Razer has launched the latest generation of its Razer Blade 17 gaming PC, though with numerous enhancements that the company says will make it usable for both work and after-hours gaming.
Razer’s Blade 17 (previous generations were known as the Razer Blade Pro 17) will be available on July 30 in seven configurations, starting with a base price of $2,399 up through $3,699. You can preorder now on Razer.com.
The most expensive configuration, known as the RZ09-0406A*R3, will add a Core i9 for the first time, specifically the 8-core,16-thread Core i9-11900H. A Razer representative said that the i9-11900H uses a PL1 setting of 65W, which for that specific part is the maximum allowed by Intel.
Otherwise, the configurations will be based upon the Intel Core i7-11800H, with a range of Nvidia GeForce RTX 3060, 3070, and 3080 GPUs. Razer says the Thermal Graphics Power (TGP) of the Nvidia GPU is 130W, which is in the middle to upper echelon of the 90W to 150W GPU power we’d expect to see in that particular size of notebook. The Blade 17’s physical design provides more thermal headroom than its competitors, according to the company, with a vapor chamber that allows for superior cooling.
“Across the board, you know we’re elevating everything over the previous gen of Blade 17,” a Razer representative said. Memory options now include 32GB, for instance, and bump upfrom 2933MHz to 3200MHz DDR4 memory. Storage options have also improved, from PCIe Gen 3 to PCIe Gen 4, although the total factory loadout has remained fixed at one terabyte of storage. (Users can upgrade the SSD themselves to 2TB of storage and to 64GB of memory, Razer said.) Razer let us publish the specs and prices for all models, below:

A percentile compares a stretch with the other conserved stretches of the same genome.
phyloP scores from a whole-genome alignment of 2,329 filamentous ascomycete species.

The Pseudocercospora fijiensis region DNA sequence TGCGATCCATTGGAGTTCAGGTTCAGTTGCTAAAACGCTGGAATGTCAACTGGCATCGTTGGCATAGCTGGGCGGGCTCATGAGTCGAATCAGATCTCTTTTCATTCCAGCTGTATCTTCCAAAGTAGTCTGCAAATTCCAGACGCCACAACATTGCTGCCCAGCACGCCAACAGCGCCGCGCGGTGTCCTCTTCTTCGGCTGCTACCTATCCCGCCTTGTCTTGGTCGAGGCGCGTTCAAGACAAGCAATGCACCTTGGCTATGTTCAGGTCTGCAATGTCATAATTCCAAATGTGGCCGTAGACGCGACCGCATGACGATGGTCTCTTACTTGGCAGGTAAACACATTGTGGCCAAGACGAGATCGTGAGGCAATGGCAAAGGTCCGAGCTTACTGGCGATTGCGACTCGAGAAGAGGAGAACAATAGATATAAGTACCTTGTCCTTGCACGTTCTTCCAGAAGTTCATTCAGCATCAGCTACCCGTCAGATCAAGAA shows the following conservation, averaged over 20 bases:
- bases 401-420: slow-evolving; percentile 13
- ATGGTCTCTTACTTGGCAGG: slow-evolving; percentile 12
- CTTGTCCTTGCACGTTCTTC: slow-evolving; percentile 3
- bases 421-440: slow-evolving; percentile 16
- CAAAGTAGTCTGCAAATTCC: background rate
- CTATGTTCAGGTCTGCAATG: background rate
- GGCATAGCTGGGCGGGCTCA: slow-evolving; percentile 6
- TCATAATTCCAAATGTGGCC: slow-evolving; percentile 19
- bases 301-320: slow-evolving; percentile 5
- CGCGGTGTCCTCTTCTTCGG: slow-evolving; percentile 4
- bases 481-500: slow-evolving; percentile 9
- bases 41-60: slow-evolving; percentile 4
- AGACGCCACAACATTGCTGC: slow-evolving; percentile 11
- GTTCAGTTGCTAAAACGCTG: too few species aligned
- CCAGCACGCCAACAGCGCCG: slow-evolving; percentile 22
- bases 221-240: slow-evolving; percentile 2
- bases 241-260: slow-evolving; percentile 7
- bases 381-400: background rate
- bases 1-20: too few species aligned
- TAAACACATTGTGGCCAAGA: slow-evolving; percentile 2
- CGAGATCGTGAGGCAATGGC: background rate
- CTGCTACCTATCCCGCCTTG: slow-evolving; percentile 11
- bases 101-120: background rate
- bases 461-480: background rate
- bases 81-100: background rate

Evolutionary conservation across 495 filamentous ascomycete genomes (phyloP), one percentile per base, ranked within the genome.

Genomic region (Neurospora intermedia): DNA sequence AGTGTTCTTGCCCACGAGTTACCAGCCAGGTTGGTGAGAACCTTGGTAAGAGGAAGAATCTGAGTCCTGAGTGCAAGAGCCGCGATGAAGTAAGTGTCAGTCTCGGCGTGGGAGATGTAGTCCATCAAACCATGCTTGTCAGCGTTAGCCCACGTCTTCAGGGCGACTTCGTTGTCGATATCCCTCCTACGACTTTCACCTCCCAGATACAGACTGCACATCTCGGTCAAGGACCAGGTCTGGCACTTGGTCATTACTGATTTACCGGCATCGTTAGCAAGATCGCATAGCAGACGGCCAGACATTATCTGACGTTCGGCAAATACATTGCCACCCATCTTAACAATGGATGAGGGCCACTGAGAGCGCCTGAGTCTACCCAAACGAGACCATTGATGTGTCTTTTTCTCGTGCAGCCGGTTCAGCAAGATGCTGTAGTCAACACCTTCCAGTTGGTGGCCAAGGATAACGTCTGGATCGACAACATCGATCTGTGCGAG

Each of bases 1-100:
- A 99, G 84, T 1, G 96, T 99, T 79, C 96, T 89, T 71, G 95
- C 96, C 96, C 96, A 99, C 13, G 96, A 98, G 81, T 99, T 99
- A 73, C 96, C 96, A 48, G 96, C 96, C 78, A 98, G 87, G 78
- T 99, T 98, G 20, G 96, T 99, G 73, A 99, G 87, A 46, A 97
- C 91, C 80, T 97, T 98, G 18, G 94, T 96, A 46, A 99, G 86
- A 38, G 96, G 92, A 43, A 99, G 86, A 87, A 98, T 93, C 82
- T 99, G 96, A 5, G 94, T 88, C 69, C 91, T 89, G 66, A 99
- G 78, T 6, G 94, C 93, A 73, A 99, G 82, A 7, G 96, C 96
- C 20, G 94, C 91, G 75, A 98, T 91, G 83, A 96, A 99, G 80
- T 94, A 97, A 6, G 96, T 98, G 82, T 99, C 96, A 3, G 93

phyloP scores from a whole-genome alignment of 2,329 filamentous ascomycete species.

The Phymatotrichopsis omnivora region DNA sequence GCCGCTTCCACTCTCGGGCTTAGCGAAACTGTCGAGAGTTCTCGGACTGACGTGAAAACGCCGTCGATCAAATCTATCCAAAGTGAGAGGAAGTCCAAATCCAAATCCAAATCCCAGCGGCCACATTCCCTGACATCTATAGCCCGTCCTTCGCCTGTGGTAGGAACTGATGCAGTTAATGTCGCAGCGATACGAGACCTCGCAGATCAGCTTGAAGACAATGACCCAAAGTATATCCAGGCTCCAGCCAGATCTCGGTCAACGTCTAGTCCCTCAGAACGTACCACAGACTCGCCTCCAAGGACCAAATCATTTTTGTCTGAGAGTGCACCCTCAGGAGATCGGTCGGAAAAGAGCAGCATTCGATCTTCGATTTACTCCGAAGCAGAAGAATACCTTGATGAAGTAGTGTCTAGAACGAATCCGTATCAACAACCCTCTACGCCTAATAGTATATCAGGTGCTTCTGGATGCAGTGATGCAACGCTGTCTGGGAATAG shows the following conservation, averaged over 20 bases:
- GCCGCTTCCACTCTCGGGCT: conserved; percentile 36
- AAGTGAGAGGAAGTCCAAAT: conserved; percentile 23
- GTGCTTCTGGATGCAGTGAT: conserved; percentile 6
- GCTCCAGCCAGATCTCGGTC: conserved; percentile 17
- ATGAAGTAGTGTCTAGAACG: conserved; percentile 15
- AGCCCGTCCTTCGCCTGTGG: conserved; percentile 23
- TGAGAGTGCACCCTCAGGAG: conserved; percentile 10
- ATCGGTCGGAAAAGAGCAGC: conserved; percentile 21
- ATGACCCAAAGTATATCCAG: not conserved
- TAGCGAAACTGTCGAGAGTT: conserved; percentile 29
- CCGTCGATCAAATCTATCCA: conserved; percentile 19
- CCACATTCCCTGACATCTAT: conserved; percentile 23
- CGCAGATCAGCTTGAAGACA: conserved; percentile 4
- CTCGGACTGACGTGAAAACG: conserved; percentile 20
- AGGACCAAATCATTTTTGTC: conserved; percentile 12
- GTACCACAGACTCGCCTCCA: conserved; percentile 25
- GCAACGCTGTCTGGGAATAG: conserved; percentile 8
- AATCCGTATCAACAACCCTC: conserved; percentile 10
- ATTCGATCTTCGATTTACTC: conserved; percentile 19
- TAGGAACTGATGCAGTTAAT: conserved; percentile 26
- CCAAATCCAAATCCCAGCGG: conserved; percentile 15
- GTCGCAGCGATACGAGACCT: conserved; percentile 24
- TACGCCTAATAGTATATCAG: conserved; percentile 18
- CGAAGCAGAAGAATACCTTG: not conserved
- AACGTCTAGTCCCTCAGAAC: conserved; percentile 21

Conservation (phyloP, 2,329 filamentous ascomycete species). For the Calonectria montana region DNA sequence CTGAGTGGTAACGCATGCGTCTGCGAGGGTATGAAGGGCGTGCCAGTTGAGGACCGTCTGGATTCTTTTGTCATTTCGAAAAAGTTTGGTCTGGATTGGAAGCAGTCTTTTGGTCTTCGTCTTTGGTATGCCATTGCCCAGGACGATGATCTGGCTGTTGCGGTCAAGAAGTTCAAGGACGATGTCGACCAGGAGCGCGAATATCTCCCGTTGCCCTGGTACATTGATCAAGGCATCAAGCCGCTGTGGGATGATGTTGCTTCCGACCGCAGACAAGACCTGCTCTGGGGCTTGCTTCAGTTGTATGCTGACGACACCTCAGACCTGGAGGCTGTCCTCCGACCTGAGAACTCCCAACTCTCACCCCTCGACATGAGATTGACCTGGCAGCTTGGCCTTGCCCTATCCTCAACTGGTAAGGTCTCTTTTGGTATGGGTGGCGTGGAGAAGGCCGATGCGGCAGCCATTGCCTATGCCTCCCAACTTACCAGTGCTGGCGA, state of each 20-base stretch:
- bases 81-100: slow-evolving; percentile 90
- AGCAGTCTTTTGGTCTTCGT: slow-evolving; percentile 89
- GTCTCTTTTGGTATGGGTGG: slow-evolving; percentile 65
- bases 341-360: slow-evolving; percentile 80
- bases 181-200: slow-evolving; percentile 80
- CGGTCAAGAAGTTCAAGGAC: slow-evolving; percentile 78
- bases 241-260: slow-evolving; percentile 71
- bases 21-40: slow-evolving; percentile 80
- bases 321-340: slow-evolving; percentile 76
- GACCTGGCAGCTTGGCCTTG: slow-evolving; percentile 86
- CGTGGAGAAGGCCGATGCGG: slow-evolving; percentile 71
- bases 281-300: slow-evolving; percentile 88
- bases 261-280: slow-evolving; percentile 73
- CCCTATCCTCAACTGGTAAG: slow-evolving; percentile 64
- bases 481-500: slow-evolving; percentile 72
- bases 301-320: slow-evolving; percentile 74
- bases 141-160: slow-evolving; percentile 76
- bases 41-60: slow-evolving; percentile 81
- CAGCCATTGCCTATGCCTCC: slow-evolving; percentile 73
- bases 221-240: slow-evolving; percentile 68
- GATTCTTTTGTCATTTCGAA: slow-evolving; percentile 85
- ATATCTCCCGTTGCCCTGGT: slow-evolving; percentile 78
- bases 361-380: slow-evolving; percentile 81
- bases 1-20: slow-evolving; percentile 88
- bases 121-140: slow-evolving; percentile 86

Another new detail worth mentioning: The Razer Blade 17 sports not one, but two Thunderbolt 4 ports, on either side. You’ll be able to charge through those ports using an off-the-shelf USB-C charger, though it won’t charge as quickly as you can using Razer’s included 230W charger. Ports include ethernet, HDMI 2.1 port, UHS-III SD card reader, and three USB 3.2 Gen 2 (10Gbps) Type-A ports.
The Blade Pro 17 has a starting weight of 6.06 pounds. As it has previously, Razer uses a CNC milling process that helps keep the laptop thin, light, but structurally solid. While Razer kept the anodized coating that appeared on previous models, the company added an anti-fingerprint coating that will resist (but not eliminate!) fingerprints, Razer said. It also improved its Precision touchpad with better palm rejection.
The Blade 17’s multimedia features have also been boosted substantially, allowing the Blade 17 to serve both as an office PC as well as a gaming laptop. Specifically, Razer elevated the webcam from a 720p to full 1080p resolution while supporting Windows Hello, too—that’s equivalent to a Microsoft Surface webcam as well as the limited numbers of standalone Windows Hello webcams in existence.
Inside the chassis, Razer has added a new quad-speaker array (versus a dual-speaker array on the previous Blade 17), with the same THX spatial audio algorithms in the previous generation.
Razer Blade 15 Base Model
Razer also introduced a new Razer Blade 15 Base Model beginning at $1,799. Razer officials described it as a minor refresh, oriented around the Core i7-11800H and its new Thunderbolt 4 capabilities. Razer said the Blade 15 Base Edition includes copper heat pipes, so it’s a bit thicker.
The Razer Blade 15 Base Model’s full specs are below, compliments of Razer.
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